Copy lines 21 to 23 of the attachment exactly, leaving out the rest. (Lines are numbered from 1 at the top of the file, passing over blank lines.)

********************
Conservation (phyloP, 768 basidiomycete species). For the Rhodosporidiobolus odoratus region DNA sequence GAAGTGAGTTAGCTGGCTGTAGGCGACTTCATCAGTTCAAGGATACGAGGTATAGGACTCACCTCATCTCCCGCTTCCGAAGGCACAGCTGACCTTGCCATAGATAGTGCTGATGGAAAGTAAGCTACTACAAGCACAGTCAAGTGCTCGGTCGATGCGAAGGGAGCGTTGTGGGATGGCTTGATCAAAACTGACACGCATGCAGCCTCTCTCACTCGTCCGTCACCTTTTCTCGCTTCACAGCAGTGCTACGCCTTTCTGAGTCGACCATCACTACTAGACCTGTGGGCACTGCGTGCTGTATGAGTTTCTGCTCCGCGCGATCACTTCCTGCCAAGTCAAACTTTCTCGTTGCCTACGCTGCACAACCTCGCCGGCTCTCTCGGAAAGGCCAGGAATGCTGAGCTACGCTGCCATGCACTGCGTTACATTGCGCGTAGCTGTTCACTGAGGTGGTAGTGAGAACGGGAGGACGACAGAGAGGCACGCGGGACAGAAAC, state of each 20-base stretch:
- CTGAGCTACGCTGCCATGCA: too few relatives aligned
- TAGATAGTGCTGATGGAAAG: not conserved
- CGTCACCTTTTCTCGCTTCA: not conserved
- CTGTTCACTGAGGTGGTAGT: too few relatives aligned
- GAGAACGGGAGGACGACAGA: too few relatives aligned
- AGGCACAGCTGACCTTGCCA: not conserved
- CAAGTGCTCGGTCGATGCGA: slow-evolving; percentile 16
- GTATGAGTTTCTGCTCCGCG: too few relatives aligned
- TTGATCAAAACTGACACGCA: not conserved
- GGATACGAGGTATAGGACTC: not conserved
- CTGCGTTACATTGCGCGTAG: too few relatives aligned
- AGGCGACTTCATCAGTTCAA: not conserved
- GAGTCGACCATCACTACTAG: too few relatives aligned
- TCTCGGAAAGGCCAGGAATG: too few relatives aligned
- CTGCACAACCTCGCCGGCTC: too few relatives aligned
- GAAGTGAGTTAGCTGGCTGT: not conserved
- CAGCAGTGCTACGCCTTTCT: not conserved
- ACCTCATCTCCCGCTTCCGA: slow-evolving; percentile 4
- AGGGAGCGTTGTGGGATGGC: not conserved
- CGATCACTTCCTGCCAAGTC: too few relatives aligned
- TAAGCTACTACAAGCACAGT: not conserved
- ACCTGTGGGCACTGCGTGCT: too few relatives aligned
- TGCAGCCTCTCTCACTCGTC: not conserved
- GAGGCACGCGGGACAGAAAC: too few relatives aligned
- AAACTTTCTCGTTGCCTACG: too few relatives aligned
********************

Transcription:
- CGATCACTTCCTGCCAAGTC: too few relatives aligned
- TAAGCTACTACAAGCACAGT: not conserved
- ACCTGTGGGCACTGCGTGCT: too few relatives aligned